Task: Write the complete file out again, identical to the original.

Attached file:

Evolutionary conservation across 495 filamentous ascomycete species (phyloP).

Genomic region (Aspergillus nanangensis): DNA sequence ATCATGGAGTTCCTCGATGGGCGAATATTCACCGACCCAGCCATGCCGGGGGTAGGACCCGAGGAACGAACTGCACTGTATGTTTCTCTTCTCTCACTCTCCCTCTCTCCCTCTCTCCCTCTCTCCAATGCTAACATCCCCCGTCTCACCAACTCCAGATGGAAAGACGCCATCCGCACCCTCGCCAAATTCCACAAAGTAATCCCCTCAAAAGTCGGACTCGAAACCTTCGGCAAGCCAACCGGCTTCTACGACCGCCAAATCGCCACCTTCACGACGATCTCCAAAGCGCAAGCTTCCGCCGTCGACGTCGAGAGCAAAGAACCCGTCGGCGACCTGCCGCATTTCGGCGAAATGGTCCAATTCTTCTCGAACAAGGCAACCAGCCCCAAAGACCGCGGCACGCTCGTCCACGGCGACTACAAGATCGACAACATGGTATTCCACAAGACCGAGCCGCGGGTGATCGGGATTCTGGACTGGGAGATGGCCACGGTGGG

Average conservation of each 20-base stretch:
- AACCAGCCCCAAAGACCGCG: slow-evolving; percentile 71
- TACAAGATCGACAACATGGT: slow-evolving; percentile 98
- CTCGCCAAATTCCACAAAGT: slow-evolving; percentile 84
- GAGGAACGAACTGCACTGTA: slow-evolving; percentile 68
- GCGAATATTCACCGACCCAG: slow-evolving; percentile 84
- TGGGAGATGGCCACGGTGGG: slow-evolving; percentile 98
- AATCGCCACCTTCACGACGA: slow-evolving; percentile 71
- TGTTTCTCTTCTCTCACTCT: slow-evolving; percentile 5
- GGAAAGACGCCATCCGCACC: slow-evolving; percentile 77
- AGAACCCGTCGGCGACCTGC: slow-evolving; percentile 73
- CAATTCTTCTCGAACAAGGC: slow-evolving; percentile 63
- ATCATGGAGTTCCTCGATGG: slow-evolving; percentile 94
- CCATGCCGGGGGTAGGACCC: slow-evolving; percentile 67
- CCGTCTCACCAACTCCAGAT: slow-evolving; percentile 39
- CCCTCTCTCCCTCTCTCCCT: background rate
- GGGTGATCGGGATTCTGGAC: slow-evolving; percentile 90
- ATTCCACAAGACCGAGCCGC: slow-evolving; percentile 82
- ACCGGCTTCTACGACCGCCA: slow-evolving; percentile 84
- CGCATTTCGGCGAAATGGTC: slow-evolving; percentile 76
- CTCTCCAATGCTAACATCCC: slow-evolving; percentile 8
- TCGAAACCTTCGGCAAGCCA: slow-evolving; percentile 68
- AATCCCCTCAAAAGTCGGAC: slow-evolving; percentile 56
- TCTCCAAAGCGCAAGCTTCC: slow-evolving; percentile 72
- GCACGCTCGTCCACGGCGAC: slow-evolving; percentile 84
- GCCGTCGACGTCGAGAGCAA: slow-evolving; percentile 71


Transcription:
Evolutionary conservation across 495 filamentous ascomycete species (phyloP).

Genomic region (Aspergillus nanangensis): DNA sequence ATCATGGAGTTCCTCGATGGGCGAATATTCACCGACCCAGCCATGCCGGGGGTAGGACCCGAGGAACGAACTGCACTGTATGTTTCTCTTCTCTCACTCTCCCTCTCTCCCTCTCTCCCTCTCTCCAATGCTAACATCCCCCGTCTCACCAACTCCAGATGGAAAGACGCCATCCGCACCCTCGCCAAATTCCACAAAGTAATCCCCTCAAAAGTCGGACTCGAAACCTTCGGCAAGCCAACCGGCTTCTACGACCGCCAAATCGCCACCTTCACGACGATCTCCAAAGCGCAAGCTTCCGCCGTCGACGTCGAGAGCAAAGAACCCGTCGGCGACCTGCCGCATTTCGGCGAAATGGTCCAATTCTTCTCGAACAAGGCAACCAGCCCCAAAGACCGCGGCACGCTCGTCCACGGCGACTACAAGATCGACAACATGGTATTCCACAAGACCGAGCCGCGGGTGATCGGGATTCTGGACTGGGAGATGGCCACGGTGGG

Average conservation of each 20-base stretch:
- AACCAGCCCCAAAGACCGCG: slow-evolving; percentile 71
- TACAAGATCGACAACATGGT: slow-evolving; percentile 98
- CTCGCCAAATTCCACAAAGT: slow-evolving; percentile 84
- GAGGAACGAACTGCACTGTA: slow-evolving; percentile 68
- GCGAATATTCACCGACCCAG: slow-evolving; percentile 84
- TGGGAGATGGCCACGGTGGG: slow-evolving; percentile 98
- AATCGCCACCTTCACGACGA: slow-evolving; percentile 71
- TGTTTCTCTTCTCTCACTCT: slow-evolving; percentile 5
- GGAAAGACGCCATCCGCACC: slow-evolving; percentile 77
- AGAACCCGTCGGCGACCTGC: slow-evolving; percentile 73
- CAATTCTTCTCGAACAAGGC: slow-evolving; percentile 63
- ATCATGGAGTTCCTCGATGG: slow-evolving; percentile 94
- CCATGCCGGGGGTAGGACCC: slow-evolving; percentile 67
- CCGTCTCACCAACTCCAGAT: slow-evolving; percentile 39
- CCCTCTCTCCCTCTCTCCCT: background rate
- GGGTGATCGGGATTCTGGAC: slow-evolving; percentile 90
- ATTCCACAAGACCGAGCCGC: slow-evolving; percentile 82
- ACCGGCTTCTACGACCGCCA: slow-evolving; percentile 84
- CGCATTTCGGCGAAATGGTC: slow-evolving; percentile 76
- CTCTCCAATGCTAACATCCC: slow-evolving; percentile 8
- TCGAAACCTTCGGCAAGCCA: slow-evolving; percentile 68
- AATCCCCTCAAAAGTCGGAC: slow-evolving; percentile 56
- TCTCCAAAGCGCAAGCTTCC: slow-evolving; percentile 72
- GCACGCTCGTCCACGGCGAC: slow-evolving; percentile 84
- GCCGTCGACGTCGAGAGCAA: slow-evolving; percentile 71